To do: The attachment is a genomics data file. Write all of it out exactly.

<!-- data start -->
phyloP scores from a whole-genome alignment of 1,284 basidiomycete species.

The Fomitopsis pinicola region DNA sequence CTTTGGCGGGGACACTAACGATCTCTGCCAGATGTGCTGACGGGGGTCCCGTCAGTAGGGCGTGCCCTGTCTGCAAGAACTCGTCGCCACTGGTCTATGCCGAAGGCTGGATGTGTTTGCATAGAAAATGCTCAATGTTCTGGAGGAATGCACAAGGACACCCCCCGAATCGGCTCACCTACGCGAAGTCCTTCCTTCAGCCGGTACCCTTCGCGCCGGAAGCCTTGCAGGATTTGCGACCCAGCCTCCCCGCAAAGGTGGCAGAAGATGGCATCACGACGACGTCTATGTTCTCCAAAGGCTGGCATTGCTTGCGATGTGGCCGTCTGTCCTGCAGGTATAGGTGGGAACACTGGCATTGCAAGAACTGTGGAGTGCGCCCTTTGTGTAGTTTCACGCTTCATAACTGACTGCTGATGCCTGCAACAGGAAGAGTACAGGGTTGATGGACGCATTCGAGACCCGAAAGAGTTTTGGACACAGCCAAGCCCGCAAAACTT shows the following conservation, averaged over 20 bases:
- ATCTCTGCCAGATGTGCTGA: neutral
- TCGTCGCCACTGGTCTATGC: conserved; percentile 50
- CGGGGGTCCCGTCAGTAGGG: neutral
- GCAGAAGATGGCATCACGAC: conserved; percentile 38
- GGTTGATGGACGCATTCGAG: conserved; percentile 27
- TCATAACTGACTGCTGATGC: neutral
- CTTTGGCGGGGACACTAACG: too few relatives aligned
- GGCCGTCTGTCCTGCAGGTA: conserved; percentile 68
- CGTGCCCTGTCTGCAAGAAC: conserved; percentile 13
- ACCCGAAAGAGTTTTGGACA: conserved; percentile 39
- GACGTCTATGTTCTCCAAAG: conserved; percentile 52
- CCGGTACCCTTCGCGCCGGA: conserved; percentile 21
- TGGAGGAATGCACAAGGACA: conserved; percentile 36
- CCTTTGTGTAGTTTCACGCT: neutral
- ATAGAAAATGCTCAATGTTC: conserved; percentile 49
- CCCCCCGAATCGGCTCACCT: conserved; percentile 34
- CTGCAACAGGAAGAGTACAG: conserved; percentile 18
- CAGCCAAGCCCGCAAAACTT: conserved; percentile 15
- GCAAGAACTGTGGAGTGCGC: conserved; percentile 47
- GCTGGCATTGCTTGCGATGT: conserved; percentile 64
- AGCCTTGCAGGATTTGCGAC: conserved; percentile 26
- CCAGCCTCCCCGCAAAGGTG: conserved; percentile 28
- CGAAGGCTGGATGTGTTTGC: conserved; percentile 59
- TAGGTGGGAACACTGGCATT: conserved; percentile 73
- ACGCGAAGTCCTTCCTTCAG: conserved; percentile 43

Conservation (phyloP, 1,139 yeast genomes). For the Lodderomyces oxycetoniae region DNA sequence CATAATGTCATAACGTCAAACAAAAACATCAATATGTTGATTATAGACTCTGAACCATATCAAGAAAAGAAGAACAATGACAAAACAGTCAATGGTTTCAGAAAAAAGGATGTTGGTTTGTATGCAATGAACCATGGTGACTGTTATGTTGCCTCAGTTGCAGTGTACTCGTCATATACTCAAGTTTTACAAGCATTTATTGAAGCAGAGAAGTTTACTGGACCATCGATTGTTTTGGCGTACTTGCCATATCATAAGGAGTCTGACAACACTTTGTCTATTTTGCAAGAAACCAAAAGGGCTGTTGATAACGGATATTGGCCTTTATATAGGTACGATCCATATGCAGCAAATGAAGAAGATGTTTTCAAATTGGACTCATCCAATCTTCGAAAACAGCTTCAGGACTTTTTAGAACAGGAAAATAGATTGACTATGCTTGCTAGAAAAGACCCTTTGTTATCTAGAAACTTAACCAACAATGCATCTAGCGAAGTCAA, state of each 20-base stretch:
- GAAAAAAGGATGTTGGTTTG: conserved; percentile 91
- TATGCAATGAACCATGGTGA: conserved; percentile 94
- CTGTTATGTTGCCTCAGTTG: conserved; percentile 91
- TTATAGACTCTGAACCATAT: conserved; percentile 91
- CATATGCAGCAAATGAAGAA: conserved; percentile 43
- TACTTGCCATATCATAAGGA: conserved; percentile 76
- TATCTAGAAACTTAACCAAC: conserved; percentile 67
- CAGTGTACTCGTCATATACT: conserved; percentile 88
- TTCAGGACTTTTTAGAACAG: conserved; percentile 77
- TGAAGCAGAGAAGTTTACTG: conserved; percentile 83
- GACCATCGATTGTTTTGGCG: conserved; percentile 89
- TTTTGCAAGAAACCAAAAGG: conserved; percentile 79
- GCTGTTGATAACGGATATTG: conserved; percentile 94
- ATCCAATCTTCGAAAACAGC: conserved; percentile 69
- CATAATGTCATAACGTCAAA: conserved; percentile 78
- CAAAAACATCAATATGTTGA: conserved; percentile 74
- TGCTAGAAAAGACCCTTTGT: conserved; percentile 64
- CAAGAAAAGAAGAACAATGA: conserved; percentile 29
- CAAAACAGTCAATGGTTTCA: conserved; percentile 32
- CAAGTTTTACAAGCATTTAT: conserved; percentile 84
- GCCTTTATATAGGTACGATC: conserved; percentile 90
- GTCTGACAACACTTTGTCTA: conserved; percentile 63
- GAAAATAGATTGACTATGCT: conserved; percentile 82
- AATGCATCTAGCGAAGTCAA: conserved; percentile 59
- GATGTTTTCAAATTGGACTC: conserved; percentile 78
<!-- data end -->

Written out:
phyloP scores from a whole-genome alignment of 1,284 basidiomycete species.

The Fomitopsis pinicola region DNA sequence CTTTGGCGGGGACACTAACGATCTCTGCCAGATGTGCTGACGGGGGTCCCGTCAGTAGGGCGTGCCCTGTCTGCAAGAACTCGTCGCCACTGGTCTATGCCGAAGGCTGGATGTGTTTGCATAGAAAATGCTCAATGTTCTGGAGGAATGCACAAGGACACCCCCCGAATCGGCTCACCTACGCGAAGTCCTTCCTTCAGCCGGTACCCTTCGCGCCGGAAGCCTTGCAGGATTTGCGACCCAGCCTCCCCGCAAAGGTGGCAGAAGATGGCATCACGACGACGTCTATGTTCTCCAAAGGCTGGCATTGCTTGCGATGTGGCCGTCTGTCCTGCAGGTATAGGTGGGAACACTGGCATTGCAAGAACTGTGGAGTGCGCCCTTTGTGTAGTTTCACGCTTCATAACTGACTGCTGATGCCTGCAACAGGAAGAGTACAGGGTTGATGGACGCATTCGAGACCCGAAAGAGTTTTGGACACAGCCAAGCCCGCAAAACTT shows the following conservation, averaged over 20 bases:
- ATCTCTGCCAGATGTGCTGA: neutral
- TCGTCGCCACTGGTCTATGC: conserved; percentile 50
- CGGGGGTCCCGTCAGTAGGG: neutral
- GCAGAAGATGGCATCACGAC: conserved; percentile 38
- GGTTGATGGACGCATTCGAG: conserved; percentile 27
- TCATAACTGACTGCTGATGC: neutral
- CTTTGGCGGGGACACTAACG: too few relatives aligned
- GGCCGTCTGTCCTGCAGGTA: conserved; percentile 68
- CGTGCCCTGTCTGCAAGAAC: conserved; percentile 13
- ACCCGAAAGAGTTTTGGACA: conserved; percentile 39
- GACGTCTATGTTCTCCAAAG: conserved; percentile 52
- CCGGTACCCTTCGCGCCGGA: conserved; percentile 21
- TGGAGGAATGCACAAGGACA: conserved; percentile 36
- CCTTTGTGTAGTTTCACGCT: neutral
- ATAGAAAATGCTCAATGTTC: conserved; percentile 49
- CCCCCCGAATCGGCTCACCT: conserved; percentile 34
- CTGCAACAGGAAGAGTACAG: conserved; percentile 18
- CAGCCAAGCCCGCAAAACTT: conserved; percentile 15
- GCAAGAACTGTGGAGTGCGC: conserved; percentile 47
- GCTGGCATTGCTTGCGATGT: conserved; percentile 64
- AGCCTTGCAGGATTTGCGAC: conserved; percentile 26
- CCAGCCTCCCCGCAAAGGTG: conserved; percentile 28
- CGAAGGCTGGATGTGTTTGC: conserved; percentile 59
- TAGGTGGGAACACTGGCATT: conserved; percentile 73
- ACGCGAAGTCCTTCCTTCAG: conserved; percentile 43

Conservation (phyloP, 1,139 yeast genomes). For the Lodderomyces oxycetoniae region DNA sequence CATAATGTCATAACGTCAAACAAAAACATCAATATGTTGATTATAGACTCTGAACCATATCAAGAAAAGAAGAACAATGACAAAACAGTCAATGGTTTCAGAAAAAAGGATGTTGGTTTGTATGCAATGAACCATGGTGACTGTTATGTTGCCTCAGTTGCAGTGTACTCGTCATATACTCAAGTTTTACAAGCATTTATTGAAGCAGAGAAGTTTACTGGACCATCGATTGTTTTGGCGTACTTGCCATATCATAAGGAGTCTGACAACACTTTGTCTATTTTGCAAGAAACCAAAAGGGCTGTTGATAACGGATATTGGCCTTTATATAGGTACGATCCATATGCAGCAAATGAAGAAGATGTTTTCAAATTGGACTCATCCAATCTTCGAAAACAGCTTCAGGACTTTTTAGAACAGGAAAATAGATTGACTATGCTTGCTAGAAAAGACCCTTTGTTATCTAGAAACTTAACCAACAATGCATCTAGCGAAGTCAA, state of each 20-base stretch:
- GAAAAAAGGATGTTGGTTTG: conserved; percentile 91
- TATGCAATGAACCATGGTGA: conserved; percentile 94
- CTGTTATGTTGCCTCAGTTG: conserved; percentile 91
- TTATAGACTCTGAACCATAT: conserved; percentile 91
- CATATGCAGCAAATGAAGAA: conserved; percentile 43
- TACTTGCCATATCATAAGGA: conserved; percentile 76
- TATCTAGAAACTTAACCAAC: conserved; percentile 67
- CAGTGTACTCGTCATATACT: conserved; percentile 88
- TTCAGGACTTTTTAGAACAG: conserved; percentile 77
- TGAAGCAGAGAAGTTTACTG: conserved; percentile 83
- GACCATCGATTGTTTTGGCG: conserved; percentile 89
- TTTTGCAAGAAACCAAAAGG: conserved; percentile 79
- GCTGTTGATAACGGATATTG: conserved; percentile 94
- ATCCAATCTTCGAAAACAGC: conserved; percentile 69
- CATAATGTCATAACGTCAAA: conserved; percentile 78
- CAAAAACATCAATATGTTGA: conserved; percentile 74
- TGCTAGAAAAGACCCTTTGT: conserved; percentile 64
- CAAGAAAAGAAGAACAATGA: conserved; percentile 29
- CAAAACAGTCAATGGTTTCA: conserved; percentile 32
- CAAGTTTTACAAGCATTTAT: conserved; percentile 84
- GCCTTTATATAGGTACGATC: conserved; percentile 90
- GTCTGACAACACTTTGTCTA: conserved; percentile 63
- GAAAATAGATTGACTATGCT: conserved; percentile 82
- AATGCATCTAGCGAAGTCAA: conserved; percentile 59
- GATGTTTTCAAATTGGACTC: conserved; percentile 78